By Sara Ashley O'Brien, CNN Business
(CNN) -- The jury in the criminal trial of Elizabeth Holmes, the former CEO and founder of Theranos, has reached a verdict. Holmes was found guilty on four charges — three counts of wire fraud and one count of conspiracy to commit wire fraud. The jury returned no verdict on three counts of wire fraud. She was found not guilty on three additional charges of wire fraud and one charge of conspiracy to commit wire fraud.
Holmes faces up to 20 years in prison as well as a fine of $250,000 plus restitution for each count of wire fraud and each conspiracy count.
Earlier Monday, the jury of eight men and four women, which had deliberated for 45 hours at that time, returned a note indicating they were at a standstill and could not reach a unanimous verdict on three of the 11 counts. In response, Judge Edward Davila, who is presiding over the case, issued what is known as an Allen charge, instructing them to continue deliberating to try to reach a verdict.
Hours later, the jury returned another note that indicated it remained unable to reach a verdict on those counts.
After reading the note aloud, the Judge brought the jury into the courtroom. He questioned the jurors on whether more deliberations would help return a unanimous verdict, to which no jurors raised their hands to indicate that would be the case. He sent them back to deliberations room to complete verdict form.
Holmes, who claimed to have revolutionized blood testing, faced nine counts of federal wire fraud and two counts of conspiracy to commit wire fraud over allegations she intentionally lied to investors, doctors and patients about her company's blood testing capabilities to take their money and prop up her company.
The verdict comes after a lengthy trial that kicked off last fall at a federal courthouse in San Jose presided over by Judge Edward Davila. While Holmes, 37, was first indicted more than three years ago, her trial was delayed by the pandemic and the birth of her child.
The trial, which spanned three months before it headed to the jury, has drawn significant interest given Holmes' celebrity during her heyday and as a rare criminal fraud trial of a Silicon Valley entrepreneur.
Holmes started Theranos in 2003 at age 19 and soon thereafter dropped out of her sophomore year at Stanford to pursue the effort full-force. After a decade of operating under the radar, Theranos began publicly touting its ability to test for conditions like cancer and diabetes with just a few drops of blood taken by a finger prick and announced a retail partnership with Walgreens.
Many bought into the promise: Theranos raked in $945 million from high-profile individuals who invested in Theranos, including media mogul Rupert Murdoch, Oracle founder Larry Ellison, Walmart's Walton family and the billionaire family of former Secretary of Education Betsy DeVos. That valued Theranos at $9 billion, making Holmes, for a time, a paper billionaire. But, the dominoes started to fall after a Wall Street Journal investigation in 2015 revealed the company was only using its proprietary technology for around a dozen of the hundreds of tests it was offering, and with questionable accuracy.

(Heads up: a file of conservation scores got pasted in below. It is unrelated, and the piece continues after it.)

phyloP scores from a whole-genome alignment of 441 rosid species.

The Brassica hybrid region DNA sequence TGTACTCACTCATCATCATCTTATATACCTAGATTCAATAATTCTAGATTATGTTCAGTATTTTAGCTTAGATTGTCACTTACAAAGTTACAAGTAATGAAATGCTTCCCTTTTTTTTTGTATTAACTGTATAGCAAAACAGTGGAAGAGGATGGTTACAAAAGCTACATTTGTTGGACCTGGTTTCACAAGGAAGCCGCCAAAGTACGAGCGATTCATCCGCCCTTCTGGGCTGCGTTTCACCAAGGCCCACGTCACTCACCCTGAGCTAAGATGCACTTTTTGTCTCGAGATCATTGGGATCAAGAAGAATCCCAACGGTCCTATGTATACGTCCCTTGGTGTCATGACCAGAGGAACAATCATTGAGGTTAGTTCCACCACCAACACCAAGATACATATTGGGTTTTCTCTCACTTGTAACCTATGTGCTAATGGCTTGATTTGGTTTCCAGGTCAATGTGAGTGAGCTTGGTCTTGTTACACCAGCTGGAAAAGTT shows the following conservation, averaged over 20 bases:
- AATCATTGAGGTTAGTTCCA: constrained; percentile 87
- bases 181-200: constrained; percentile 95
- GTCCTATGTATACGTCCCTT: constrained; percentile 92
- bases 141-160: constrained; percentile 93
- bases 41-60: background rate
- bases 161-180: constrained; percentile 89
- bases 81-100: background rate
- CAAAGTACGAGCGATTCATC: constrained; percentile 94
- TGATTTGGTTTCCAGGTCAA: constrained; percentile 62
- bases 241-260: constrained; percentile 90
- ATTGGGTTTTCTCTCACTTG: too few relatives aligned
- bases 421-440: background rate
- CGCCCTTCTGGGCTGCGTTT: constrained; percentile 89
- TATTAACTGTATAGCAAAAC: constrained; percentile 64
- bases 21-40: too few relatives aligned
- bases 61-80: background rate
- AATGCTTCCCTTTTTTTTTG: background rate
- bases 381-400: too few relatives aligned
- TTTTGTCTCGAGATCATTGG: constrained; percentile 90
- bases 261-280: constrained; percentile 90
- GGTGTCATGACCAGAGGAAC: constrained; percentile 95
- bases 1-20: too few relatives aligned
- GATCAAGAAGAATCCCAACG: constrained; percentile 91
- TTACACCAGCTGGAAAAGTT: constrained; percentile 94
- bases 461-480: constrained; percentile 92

Jurors heard from 32 witnesses throughout the course of the case. The prosecution called 29 witnesses, including ex-Theranos employees, retail executives and a former US Defense Secretary as it attempted to weave together the complicated web of alleged deception that it says Holmes engaged in to allegedly defraud investors and patients. The prosecution aimed to plot out what Holmes knew about her company's technology and its failings, when she knew it and that she intended to mislead in spite of that knowledge.
The defense's case, meanwhile, largely hinged on testimony from Holmes herself.
Testifying for roughly 24 hours across seven court days, Holmes acknowledged that Theranos' devices were only ever used to conduct a dozen tests on patients but provided her side of the story as to why and didn't concede it was due to any technological failings. She acknowledged some of the government's other key points but portrayed herself as a true believer in the company's capabilities and mission. While she expressed some contrition during her time on the stand, she denied ever intending to deceive -- a key sticking point that the prosecution must convince jurors of in order to convict Holmes.
Holmes pointed the finger at others, doing so largely at her ex-boyfriend, Theranos' former president and chief operating officer Ramesh "Sunny" Balwani who oversaw some key areas at issue to the charges such as the company's clinical lab. (Balwani faces the same charges as Holmes and is set to be tried early this year. He has pleaded not guilty.)
Growing emotional on the stand, Holmes alleged that she was the victim of a decade-long abusive relationship with Balwani. While denying that Balwani controlled her statements to investors and others, she also claimed that Balwani sought to control nearly every aspect of her life. Balwani previously denied the abuse allegations in court filings.
Holmes testified that while she wasn't aware of everything that happened at the company, she "never" took any steps to try to mislead investors.
"They were people who were long-term investors, and I wanted to talk about what this company could do a year from now, five years from now, ten years from now," she testified. "They weren't interested in today or tomorrow or next month. They were interested in what kind of change we could make."
Asked whether she ever led patients to believe Theranos could offer accurate and reliable blood tests while knowing it could not? Holmes testified: "Of course not."